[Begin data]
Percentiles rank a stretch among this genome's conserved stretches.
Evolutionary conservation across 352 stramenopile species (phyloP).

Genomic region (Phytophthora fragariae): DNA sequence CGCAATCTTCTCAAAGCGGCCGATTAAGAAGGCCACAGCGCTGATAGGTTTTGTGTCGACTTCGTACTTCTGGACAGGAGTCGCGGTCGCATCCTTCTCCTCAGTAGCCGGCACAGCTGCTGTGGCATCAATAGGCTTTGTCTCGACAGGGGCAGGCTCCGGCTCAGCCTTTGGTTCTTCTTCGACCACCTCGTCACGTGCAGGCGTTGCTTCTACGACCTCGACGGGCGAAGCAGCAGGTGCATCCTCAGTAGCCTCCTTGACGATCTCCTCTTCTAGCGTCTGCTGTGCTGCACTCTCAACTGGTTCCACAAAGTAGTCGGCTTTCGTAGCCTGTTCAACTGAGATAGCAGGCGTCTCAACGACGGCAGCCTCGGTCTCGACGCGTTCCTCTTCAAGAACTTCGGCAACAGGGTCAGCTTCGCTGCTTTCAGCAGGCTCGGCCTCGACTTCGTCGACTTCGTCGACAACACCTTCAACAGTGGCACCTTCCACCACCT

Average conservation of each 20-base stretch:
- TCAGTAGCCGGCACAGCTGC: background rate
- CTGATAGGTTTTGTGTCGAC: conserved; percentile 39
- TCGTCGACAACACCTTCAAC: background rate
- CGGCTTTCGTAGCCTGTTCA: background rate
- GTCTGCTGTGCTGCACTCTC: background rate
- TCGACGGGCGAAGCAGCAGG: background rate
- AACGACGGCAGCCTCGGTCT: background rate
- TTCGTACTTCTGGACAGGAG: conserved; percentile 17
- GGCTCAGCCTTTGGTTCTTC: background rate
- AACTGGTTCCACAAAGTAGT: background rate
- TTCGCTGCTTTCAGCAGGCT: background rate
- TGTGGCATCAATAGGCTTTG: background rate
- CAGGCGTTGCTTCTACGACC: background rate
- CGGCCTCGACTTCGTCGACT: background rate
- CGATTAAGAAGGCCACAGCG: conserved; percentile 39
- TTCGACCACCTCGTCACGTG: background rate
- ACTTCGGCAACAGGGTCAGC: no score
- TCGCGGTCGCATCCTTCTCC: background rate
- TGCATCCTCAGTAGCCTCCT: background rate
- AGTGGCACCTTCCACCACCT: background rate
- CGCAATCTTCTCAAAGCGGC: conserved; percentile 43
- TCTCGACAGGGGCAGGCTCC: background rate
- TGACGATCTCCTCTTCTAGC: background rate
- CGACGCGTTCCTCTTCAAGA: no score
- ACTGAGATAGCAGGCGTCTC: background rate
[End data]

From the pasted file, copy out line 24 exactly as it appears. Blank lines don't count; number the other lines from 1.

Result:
- AGTGGCACCTTCCACCACCT: background rate